I am happy to welcome Joe Paprocki, author of The Catechist’s Toolbox: How to Thrive As a Religious Education Teacher, as a guest at The Religion Teacher. Joe is celebrating the fifth anniversary of his very popular blog this week! Joe was an inspiration to me in starting The Religion Teacher three years ago, so I am proud to be a part of his celebration. Enjoy his tips on discipline and catechesis and what he calls “evangelizing discipline.”
One of the most challenging skills of being a catechist is maintaining discipline. We often come into this ministry with great enthusiasm and eagerness but can be blindsided by the fact that kids don’t necessarily share our enthusiasm for being there! It can be surprising, if not downright disillusioning, to encounter kids who show in a myriad of disruptive ways, that they’d rather be anywhere but in religious education class.
What’s a catechist to do?
First, we need to understand the role of discipline in the ministry of catechesis. Discipline is not an interruption of our work, it is part and parcel of what we have been called to do. Children and young people need to learn discipline as a necessary tool in their “survival kit” as followers of Jesus. Look at the words discipline and disciple! They come from the same Latin word – discere – which means “to learn or follow.” To be a disciple of Christ requires discipline. That’s why each year during the season of Lent we renew our commitment to our baptism by practicing prayer, fasting, and almsgiving, known as the 3 disciplines! So embrace your call to bring discipline to your gatherings – as St. Paul said, “For God is not a God of confusion but of order.” (1Cor 14:33)
Second, don’t be afraid of firmly exerting your authority. As a catechist, you have been called and commissioned by the Church to proclaim the Gospel. You are assisting the bishop, the chief catechist of the diocese, who teaches with the authority of Christ. Likewise, you are an extension of the parents who are the primary catechists of their children. As such, you represent their authority as well. You have every right to be firm in enforcing discipline in your classes. You are not alone. . .you are backed up by some pretty strong authority!
Finally, being firm does not mean being mean. We can and should discipline in a Christian manner. I like to call this ‘evangelizing discipline.” In other words, when we need to address misbehavior, instead of merely barking at students to stop, be quiet, sit down, or shut their yappers, we can use the moment as an opportunity to explain WHY good behavior is needed by saying things like the following:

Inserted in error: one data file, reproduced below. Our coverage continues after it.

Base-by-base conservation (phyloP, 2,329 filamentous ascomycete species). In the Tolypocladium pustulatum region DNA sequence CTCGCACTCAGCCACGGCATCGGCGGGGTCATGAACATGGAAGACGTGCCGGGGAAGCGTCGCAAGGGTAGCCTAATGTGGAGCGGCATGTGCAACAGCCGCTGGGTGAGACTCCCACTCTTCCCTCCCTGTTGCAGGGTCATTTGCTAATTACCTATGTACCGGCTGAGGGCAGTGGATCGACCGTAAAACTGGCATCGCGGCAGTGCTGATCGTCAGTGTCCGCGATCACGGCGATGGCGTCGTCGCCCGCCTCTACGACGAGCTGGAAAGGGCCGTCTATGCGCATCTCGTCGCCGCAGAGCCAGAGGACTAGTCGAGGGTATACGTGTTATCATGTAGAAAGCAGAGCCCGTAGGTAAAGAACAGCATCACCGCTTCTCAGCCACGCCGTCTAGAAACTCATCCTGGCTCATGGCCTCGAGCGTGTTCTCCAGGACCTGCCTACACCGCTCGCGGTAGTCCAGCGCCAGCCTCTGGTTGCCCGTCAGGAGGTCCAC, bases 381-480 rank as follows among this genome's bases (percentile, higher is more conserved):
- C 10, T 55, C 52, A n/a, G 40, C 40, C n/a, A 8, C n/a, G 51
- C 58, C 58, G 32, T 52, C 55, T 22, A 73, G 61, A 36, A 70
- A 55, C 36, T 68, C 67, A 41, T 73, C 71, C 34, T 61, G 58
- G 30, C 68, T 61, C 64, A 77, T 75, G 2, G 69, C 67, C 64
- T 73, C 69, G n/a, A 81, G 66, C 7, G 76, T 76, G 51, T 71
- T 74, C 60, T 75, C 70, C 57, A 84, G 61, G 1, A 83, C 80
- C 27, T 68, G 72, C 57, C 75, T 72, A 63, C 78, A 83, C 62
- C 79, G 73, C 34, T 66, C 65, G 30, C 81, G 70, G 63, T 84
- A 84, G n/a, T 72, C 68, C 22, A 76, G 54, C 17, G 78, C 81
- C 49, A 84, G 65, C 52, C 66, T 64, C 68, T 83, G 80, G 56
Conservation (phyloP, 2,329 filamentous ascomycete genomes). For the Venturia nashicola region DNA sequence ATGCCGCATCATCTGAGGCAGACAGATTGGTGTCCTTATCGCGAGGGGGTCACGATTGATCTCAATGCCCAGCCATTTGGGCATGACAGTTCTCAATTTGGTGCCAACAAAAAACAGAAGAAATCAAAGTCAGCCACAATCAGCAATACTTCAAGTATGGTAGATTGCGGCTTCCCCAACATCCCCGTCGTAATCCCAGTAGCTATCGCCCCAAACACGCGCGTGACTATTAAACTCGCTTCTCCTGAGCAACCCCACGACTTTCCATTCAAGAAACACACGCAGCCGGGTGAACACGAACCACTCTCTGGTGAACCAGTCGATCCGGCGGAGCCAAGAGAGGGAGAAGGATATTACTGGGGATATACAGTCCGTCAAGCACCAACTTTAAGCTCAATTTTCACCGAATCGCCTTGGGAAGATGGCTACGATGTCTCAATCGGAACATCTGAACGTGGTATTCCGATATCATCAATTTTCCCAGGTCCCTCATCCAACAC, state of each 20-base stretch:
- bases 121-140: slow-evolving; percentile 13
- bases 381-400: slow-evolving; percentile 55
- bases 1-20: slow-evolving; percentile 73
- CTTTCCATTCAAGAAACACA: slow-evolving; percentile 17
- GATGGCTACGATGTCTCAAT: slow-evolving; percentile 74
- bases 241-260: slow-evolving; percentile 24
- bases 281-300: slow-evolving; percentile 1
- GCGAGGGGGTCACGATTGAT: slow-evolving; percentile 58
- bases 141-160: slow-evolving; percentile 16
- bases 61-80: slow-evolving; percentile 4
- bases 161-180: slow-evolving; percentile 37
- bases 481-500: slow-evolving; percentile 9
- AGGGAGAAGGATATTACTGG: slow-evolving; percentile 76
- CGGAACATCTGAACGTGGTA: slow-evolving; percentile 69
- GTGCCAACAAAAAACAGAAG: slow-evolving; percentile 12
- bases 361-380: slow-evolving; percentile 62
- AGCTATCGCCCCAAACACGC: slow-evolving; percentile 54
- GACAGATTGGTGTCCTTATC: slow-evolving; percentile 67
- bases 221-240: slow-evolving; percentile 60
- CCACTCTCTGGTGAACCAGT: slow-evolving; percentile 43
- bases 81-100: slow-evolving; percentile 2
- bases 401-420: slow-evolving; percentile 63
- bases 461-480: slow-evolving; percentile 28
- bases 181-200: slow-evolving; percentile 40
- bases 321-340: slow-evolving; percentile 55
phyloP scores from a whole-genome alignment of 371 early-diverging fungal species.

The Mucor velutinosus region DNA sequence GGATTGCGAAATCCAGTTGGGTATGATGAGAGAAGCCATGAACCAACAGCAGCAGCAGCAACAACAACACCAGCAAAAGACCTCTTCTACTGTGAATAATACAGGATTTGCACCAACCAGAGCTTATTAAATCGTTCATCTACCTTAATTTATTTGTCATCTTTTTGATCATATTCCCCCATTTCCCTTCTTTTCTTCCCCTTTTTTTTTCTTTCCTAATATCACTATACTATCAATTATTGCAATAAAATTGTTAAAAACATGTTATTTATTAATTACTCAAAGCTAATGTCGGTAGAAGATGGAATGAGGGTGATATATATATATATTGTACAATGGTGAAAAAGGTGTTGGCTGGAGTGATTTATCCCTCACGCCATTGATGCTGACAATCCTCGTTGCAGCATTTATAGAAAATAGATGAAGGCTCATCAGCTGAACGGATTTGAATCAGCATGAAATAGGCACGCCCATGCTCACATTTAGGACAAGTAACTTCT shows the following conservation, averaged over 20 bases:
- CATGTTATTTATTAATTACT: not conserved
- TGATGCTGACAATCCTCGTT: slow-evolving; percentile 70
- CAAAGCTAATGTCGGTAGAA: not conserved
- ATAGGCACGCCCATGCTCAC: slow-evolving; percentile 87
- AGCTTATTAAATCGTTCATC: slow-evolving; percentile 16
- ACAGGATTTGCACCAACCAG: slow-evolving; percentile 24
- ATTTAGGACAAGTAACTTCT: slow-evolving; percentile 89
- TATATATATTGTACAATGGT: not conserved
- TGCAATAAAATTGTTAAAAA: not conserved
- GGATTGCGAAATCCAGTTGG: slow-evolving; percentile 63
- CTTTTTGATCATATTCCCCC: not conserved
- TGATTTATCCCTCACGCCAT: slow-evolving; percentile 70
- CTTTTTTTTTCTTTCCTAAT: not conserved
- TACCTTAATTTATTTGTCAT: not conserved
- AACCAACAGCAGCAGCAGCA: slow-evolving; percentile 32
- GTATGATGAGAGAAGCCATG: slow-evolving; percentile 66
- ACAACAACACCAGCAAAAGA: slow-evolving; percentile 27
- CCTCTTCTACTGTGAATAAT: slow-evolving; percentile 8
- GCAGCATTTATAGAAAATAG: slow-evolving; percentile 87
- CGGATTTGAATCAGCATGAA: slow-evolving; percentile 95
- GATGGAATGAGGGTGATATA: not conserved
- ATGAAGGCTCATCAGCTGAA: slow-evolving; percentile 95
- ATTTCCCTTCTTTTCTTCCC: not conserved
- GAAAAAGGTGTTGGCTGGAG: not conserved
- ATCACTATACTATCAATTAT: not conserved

- “Jesus is trying to speak to you/us but it doesn’t appear to me that you’re listening.”
- “If it sounds like I’m upset it’s because I place a great deal of importance on following Jesus and I want you to do the same. It upsets me to see you act in a way that suggests you’re not interested.”
- “I’m not going to allow my time or the time of your peers to be wasted. I’m here out of love for Jesus and he’s reaching out to you right now. Don’t put an obstacle in his way.”
In other words, use these moments as an opportunity to profess faith in Jesus and to call them to do the same by behaving in a way that is appropriate of a disciple – a learner – of Christ.
In my book, The Catechist’s Toolbox: How to Thrive As a Religious Education Teacher, I go into much more depth about strategies for enforcing and maintaining discipline as a catechist. I’m also happy to provide you with this PDF that outlines “10 Tips for Maintaining Discipline.” My prayer is that you will find the courage and strength to help young people recognize the rewards that come from living as disciplined followers of Jesus Christ.
Blessings during this Advent season and always!
Joe Paprocki, D.Min., is National Consultant for Faith Formation at Loyola Press in Chicago. He has over 25 years of experience in pastoral ministry in the Archdiocese of Chicago. Joe is the author of numerous books on pastoral ministry and catechesis, including the best-selling The Catechist’s Toolbox and A Well-Built Faith. Joe, who earned his master’s degree in pastoral studies from Loyola University’s Institute of Pastoral Studies, received his doctor of ministry degree from the University of St. Mary of the Lake, Mundelein, IL. Joe serves as a catechist-at-large and blogs about the experience at Catechist’s Journey. He and his wife, Joanne, and their two grown children live in Evergreen Park, IL.